Skip to Content
77 Mass Ave

Personal data control

A new platform lets people manage how companies can use their data.
April 24, 2019
An image of cellphone app icons
An image of cellphone app iconsJustin Sullivan/Getty Images

Mobile apps and web services that store user data on servers in data centers often make use of it themselves. They might aggregate the data to gain insights into consumer shopping patterns; sometimes they share it with advertisers. Traditionally, however, users haven’t had much control over how their personal data is used.

Riverbed, a new platform developed by MIT and Harvard University researchers, ensures that web services honor users’ preferences on how their data is stored and shared in the cloud. It works by having a proxy run on a user’s device to mediate communication with the cloud services. When a service uploads user data, the proxy tags it with a set of permissible data “policies”such as “Do not store my data in persistent storage” or “My data may only be shared with the external service x.com.”

In the data center, Riverbed assigns the uploaded data to an isolated cluster of software components, called “universes,” which each process only data tagged with the same policies. Riverbed monitors the server-side code to ensure it adheres to a user’s policies and, if it doesn’t, terminates the service.

“Users give a lot of data to web apps for services,” says Frank Wang, SM ’16, PhD ’18, who invented Riverbed with Harvard PhD student Ronny Ko and associate professor of computer science James Mickens. “We give users control to tell web apps, ‘This is exactly how you can use my data.’”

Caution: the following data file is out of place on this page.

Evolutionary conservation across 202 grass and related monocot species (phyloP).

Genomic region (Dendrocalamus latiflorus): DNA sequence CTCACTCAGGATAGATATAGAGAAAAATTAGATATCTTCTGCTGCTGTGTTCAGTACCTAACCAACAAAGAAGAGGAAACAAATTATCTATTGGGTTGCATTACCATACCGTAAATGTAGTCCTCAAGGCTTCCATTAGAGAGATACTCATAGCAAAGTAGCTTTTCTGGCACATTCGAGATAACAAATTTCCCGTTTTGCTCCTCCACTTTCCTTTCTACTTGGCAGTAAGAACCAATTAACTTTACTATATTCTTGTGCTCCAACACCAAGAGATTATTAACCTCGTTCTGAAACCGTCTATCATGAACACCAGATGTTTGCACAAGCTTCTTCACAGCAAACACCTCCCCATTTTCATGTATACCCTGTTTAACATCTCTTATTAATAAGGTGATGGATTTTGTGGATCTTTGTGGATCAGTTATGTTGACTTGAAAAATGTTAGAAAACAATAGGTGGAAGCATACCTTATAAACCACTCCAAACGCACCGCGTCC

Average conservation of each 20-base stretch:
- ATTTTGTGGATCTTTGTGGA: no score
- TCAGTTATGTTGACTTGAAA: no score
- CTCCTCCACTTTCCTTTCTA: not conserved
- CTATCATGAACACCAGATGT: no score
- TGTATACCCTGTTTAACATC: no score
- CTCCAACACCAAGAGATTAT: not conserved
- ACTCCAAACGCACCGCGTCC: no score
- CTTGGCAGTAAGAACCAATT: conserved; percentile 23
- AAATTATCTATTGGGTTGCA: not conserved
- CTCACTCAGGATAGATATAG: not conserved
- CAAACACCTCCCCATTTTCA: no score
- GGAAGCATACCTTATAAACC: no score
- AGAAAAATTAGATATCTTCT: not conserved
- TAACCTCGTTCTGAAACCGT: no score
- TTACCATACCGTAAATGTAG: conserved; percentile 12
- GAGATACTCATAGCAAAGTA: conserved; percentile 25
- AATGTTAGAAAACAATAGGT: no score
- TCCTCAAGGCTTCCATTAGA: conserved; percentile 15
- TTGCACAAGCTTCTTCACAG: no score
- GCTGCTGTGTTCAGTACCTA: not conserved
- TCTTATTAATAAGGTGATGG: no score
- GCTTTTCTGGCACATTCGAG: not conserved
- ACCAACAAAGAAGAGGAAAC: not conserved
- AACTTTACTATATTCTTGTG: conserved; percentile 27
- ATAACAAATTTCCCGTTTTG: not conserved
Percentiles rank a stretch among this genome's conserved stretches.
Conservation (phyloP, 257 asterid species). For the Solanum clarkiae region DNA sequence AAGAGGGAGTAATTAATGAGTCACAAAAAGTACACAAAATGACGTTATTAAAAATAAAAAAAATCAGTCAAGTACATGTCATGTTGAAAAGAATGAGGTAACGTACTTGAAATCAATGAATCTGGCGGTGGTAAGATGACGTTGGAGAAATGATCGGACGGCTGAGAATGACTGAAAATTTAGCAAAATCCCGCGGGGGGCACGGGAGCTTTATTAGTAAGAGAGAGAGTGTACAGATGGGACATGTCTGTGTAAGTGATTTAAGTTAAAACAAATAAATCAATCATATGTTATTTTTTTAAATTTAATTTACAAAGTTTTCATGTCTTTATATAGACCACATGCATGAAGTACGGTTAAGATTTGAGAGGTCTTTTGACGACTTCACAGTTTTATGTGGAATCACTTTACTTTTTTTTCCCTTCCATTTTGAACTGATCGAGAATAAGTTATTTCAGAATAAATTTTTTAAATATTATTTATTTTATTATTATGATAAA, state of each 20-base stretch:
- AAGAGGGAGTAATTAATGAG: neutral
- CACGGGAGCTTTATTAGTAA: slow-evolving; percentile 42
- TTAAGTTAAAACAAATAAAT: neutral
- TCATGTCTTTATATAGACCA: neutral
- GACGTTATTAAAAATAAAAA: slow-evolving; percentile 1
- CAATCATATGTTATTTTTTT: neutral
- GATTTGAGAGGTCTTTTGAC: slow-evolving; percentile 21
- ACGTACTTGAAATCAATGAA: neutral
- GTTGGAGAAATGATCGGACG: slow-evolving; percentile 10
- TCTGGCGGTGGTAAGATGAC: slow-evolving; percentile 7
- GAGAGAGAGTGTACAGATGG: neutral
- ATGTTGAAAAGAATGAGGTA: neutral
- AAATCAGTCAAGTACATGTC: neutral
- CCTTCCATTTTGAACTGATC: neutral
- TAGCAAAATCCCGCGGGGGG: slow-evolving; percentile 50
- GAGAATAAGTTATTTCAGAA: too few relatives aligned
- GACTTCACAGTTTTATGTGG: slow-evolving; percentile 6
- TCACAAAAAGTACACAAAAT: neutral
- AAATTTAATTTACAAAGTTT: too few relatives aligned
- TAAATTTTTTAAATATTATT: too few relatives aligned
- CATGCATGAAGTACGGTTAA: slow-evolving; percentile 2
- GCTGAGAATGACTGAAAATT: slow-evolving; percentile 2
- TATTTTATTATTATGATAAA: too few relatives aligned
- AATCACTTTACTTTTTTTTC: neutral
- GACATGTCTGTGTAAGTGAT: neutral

Keep Reading

Most Popular

This startup wants to copy you into an embryo for organ harvesting

With plans to create realistic synthetic embryos, grown in jars, Renewal Bio is on a journey to the horizon of science and ethics.

VR is as good as psychedelics at helping people reach transcendence

On key metrics, a VR experience elicited a response indistinguishable from subjects who took medium doses of LSD or magic mushrooms.

This nanoparticle could be the key to a universal covid vaccine

Ending the covid pandemic might well require a vaccine that protects against any new strains. Researchers may have found a strategy that will work.

Stay connected

Illustration by Rose Wong

Get the latest updates from
MIT Technology Review

Discover special offers, top stories, upcoming events, and more.

Thank you for submitting your email!

Explore more newsletters

It looks like something went wrong.

We’re having trouble saving your preferences. Try refreshing this page and updating them one more time. If you continue to get this message, reach out to us at customer-service@technologyreview.com with a list of newsletters you’d like to receive.